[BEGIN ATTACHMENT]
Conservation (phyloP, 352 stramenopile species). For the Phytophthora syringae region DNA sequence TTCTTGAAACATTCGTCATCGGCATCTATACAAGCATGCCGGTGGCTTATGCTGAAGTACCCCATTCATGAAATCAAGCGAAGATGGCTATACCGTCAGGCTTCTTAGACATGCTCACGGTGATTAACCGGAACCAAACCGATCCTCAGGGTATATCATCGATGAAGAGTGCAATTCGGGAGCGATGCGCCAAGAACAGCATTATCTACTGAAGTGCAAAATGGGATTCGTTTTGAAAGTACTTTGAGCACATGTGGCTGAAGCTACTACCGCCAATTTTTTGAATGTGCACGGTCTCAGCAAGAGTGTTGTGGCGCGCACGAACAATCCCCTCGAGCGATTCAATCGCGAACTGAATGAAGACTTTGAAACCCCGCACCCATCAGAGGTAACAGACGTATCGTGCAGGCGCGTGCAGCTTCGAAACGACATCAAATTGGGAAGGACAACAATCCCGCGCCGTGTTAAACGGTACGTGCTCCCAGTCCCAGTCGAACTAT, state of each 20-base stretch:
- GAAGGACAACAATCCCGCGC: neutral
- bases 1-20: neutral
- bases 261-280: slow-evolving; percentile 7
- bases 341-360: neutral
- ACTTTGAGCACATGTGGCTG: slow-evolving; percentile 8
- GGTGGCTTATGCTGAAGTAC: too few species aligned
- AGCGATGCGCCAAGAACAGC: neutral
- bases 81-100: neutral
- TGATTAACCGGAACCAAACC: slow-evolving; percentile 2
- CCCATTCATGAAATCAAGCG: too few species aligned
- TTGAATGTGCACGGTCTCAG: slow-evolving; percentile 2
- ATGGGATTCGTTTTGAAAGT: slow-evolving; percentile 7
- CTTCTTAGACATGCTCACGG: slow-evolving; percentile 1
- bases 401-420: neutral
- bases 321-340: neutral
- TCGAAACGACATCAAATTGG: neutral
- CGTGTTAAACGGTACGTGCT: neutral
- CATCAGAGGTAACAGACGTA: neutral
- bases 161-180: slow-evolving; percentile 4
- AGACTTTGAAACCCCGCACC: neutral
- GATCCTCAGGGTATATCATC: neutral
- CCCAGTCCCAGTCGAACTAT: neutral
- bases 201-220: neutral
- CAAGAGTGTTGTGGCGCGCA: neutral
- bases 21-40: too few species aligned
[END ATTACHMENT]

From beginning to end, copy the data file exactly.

Conservation (phyloP, 352 stramenopile species). For the Phytophthora syringae region DNA sequence TTCTTGAAACATTCGTCATCGGCATCTATACAAGCATGCCGGTGGCTTATGCTGAAGTACCCCATTCATGAAATCAAGCGAAGATGGCTATACCGTCAGGCTTCTTAGACATGCTCACGGTGATTAACCGGAACCAAACCGATCCTCAGGGTATATCATCGATGAAGAGTGCAATTCGGGAGCGATGCGCCAAGAACAGCATTATCTACTGAAGTGCAAAATGGGATTCGTTTTGAAAGTACTTTGAGCACATGTGGCTGAAGCTACTACCGCCAATTTTTTGAATGTGCACGGTCTCAGCAAGAGTGTTGTGGCGCGCACGAACAATCCCCTCGAGCGATTCAATCGCGAACTGAATGAAGACTTTGAAACCCCGCACCCATCAGAGGTAACAGACGTATCGTGCAGGCGCGTGCAGCTTCGAAACGACATCAAATTGGGAAGGACAACAATCCCGCGCCGTGTTAAACGGTACGTGCTCCCAGTCCCAGTCGAACTAT, state of each 20-base stretch:
- GAAGGACAACAATCCCGCGC: neutral
- bases 1-20: neutral
- bases 261-280: slow-evolving; percentile 7
- bases 341-360: neutral
- ACTTTGAGCACATGTGGCTG: slow-evolving; percentile 8
- GGTGGCTTATGCTGAAGTAC: too few species aligned
- AGCGATGCGCCAAGAACAGC: neutral
- bases 81-100: neutral
- TGATTAACCGGAACCAAACC: slow-evolving; percentile 2
- CCCATTCATGAAATCAAGCG: too few species aligned
- TTGAATGTGCACGGTCTCAG: slow-evolving; percentile 2
- ATGGGATTCGTTTTGAAAGT: slow-evolving; percentile 7
- CTTCTTAGACATGCTCACGG: slow-evolving; percentile 1
- bases 401-420: neutral
- bases 321-340: neutral
- TCGAAACGACATCAAATTGG: neutral
- CGTGTTAAACGGTACGTGCT: neutral
- CATCAGAGGTAACAGACGTA: neutral
- bases 161-180: slow-evolving; percentile 4
- AGACTTTGAAACCCCGCACC: neutral
- GATCCTCAGGGTATATCATC: neutral
- CCCAGTCCCAGTCGAACTAT: neutral
- bases 201-220: neutral
- CAAGAGTGTTGTGGCGCGCA: neutral
- bases 21-40: too few species aligned